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Whether an injury occurred due to reasons personal to an employee depends on whether her injury arose out of and in the course of her employment. An injury arises "in the course of" employment when it occurs within the period of the employment, at a place where the employee may be in performance of her duties, and while she is fulfilling or doing something incidental to those duties. An injury arises "out of" the employment when a reasonable person, after considering the circumstances of the employment, would perceive a causal connection between the conditions under which the employee must work and the resulting injury.
In 1987, Jim Hennly, the vice president of First Federal Savings and Loan Association (First Federal) and a pipe smoker, began working in an office close to the desk of Bonnie Richardson, a receptionist/switchboard operator at First Federal. Richardson has severe reactions to pipe smoke, and while the frequency and intensity of her exposure to Hennly's pipe smoke are disputed, it is undeniable that at the time of her termination by First Federal Richardson was experiencing physical illness because of the smoke. Subsequently, Richardson filed suit against First Federal, challenging her termination under the GEEHC; in addition, she sued First Federal and Hennly for battery and intentional infliction of emotional distress, and sued Hennly for interference with contractual relations. Hennly's motion for summary judgment was granted with respect to the claims of battery and intentional infliction of emotional distress, and denied with respect to the claim of interference with contractual relations. First Federal's motion for summary judgment was denied. The Court of Appeals consolidated the two cases on appeal and held that Richardson's claims were not barred under the Workers' Compensation Act (the Act), that Hennly was not entitled to summary judgment on the claims of battery and intentional infliction of emotional distress, and that Richardson met the definition of "handicapped individual" under the Georgia Equal Employment for the Handicapped Code (GEEHC).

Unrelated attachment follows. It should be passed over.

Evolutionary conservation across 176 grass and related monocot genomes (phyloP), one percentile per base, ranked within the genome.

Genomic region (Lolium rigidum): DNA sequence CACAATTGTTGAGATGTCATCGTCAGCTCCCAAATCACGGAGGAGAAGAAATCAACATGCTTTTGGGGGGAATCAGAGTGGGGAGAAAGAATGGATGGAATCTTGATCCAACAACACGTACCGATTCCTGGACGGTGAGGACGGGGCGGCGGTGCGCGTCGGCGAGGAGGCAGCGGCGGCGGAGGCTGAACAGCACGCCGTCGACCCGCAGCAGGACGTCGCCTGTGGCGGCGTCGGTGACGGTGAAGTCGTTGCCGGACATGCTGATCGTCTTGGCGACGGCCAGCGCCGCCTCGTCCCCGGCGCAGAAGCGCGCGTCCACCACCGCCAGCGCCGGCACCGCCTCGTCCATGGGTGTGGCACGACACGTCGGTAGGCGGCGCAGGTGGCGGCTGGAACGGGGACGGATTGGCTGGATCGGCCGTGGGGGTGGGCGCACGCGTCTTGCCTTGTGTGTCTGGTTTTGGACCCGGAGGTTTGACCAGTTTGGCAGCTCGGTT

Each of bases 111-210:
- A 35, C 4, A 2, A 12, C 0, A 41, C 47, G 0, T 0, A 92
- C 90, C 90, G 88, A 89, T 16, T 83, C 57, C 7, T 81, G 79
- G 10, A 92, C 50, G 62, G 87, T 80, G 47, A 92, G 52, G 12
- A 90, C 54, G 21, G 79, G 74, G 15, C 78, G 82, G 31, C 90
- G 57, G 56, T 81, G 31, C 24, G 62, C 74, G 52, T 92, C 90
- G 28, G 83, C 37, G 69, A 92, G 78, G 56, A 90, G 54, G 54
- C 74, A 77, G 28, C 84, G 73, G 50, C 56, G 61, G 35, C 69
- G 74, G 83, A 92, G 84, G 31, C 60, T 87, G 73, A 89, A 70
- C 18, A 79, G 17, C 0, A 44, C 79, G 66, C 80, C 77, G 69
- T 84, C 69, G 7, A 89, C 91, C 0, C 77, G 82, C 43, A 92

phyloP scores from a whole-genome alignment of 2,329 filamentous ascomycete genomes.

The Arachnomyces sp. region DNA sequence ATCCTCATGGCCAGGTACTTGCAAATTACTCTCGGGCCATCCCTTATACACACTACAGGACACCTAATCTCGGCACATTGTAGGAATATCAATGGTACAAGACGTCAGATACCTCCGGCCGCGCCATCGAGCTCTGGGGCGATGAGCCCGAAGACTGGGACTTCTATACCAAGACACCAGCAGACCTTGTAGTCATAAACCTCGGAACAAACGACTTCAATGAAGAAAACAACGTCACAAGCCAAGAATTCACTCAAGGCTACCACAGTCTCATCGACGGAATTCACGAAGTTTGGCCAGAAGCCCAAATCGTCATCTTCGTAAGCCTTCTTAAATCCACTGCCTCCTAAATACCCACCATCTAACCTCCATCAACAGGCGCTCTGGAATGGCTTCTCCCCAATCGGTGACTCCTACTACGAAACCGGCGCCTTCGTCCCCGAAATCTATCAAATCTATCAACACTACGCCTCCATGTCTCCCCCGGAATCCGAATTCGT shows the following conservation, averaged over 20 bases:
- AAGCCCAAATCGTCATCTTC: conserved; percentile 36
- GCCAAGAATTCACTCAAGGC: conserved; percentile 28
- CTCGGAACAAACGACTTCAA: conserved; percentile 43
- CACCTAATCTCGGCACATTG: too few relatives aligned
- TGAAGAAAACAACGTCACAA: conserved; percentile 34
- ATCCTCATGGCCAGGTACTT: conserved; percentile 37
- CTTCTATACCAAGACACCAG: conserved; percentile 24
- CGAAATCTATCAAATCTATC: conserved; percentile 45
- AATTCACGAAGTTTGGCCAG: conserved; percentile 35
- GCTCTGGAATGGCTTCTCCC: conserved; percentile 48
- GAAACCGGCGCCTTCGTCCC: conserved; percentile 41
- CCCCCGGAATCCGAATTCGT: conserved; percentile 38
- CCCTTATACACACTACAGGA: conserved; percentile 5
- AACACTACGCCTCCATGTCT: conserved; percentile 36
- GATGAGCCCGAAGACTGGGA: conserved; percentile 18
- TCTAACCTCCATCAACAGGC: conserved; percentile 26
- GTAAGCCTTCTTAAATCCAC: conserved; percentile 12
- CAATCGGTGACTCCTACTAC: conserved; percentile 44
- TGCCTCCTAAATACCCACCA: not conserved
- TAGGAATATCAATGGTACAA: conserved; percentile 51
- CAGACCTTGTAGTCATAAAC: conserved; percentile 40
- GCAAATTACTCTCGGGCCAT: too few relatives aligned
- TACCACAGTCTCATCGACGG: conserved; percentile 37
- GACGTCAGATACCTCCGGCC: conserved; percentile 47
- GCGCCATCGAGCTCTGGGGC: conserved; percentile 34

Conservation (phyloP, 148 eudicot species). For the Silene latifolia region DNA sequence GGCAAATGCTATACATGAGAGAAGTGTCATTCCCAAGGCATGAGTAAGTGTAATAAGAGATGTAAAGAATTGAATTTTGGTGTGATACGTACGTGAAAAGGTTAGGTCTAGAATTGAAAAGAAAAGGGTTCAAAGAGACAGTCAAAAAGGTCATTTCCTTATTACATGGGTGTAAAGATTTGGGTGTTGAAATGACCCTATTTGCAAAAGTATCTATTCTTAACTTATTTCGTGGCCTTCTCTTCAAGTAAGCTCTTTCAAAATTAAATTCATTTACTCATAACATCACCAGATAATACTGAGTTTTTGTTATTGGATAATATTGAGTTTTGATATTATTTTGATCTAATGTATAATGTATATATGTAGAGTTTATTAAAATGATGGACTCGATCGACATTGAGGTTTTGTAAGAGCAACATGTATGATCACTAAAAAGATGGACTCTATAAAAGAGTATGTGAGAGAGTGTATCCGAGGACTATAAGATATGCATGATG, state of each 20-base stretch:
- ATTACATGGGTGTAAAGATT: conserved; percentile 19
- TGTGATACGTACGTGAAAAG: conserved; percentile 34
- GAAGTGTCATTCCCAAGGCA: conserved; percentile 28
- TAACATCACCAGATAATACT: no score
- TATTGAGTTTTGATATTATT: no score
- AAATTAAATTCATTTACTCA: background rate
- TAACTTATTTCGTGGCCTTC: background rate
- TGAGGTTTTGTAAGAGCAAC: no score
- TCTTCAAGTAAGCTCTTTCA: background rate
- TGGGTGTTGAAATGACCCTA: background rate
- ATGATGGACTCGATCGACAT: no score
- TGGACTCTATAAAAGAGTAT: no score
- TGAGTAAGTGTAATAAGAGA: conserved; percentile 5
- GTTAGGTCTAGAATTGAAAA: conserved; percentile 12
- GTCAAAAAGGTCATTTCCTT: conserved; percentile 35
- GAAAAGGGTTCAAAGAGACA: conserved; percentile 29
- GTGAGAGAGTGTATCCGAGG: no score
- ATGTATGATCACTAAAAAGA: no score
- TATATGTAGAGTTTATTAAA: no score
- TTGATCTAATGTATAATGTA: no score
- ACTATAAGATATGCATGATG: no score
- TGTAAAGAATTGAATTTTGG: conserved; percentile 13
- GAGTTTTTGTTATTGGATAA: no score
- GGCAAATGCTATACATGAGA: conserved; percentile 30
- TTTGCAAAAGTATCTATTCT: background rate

Were Richardson's claims barred under the Act?
The court reversed the judgment that Richardson's claims were not barred under the Act. The court found that because Richardson’s injuries occurred during the regular workday and were the result of the conditions under which she worked, they occurred during the course of employment. Thus, Richardson’s exclusive remedies for her claims of battery and intentional infliction of emotional distress were under the Act. The court also reversed the denial of summary judgment for the employer on the employee's claim that the employer violated the GEEHC. The court found that the employee did not meet the definition of handicapped under the GEEHC. There was no evidence that the employee's sensitivity to pipe smoke would create a likelihood that she would have difficulty securing, retaining, or advancing in employment with employers other than her former employer.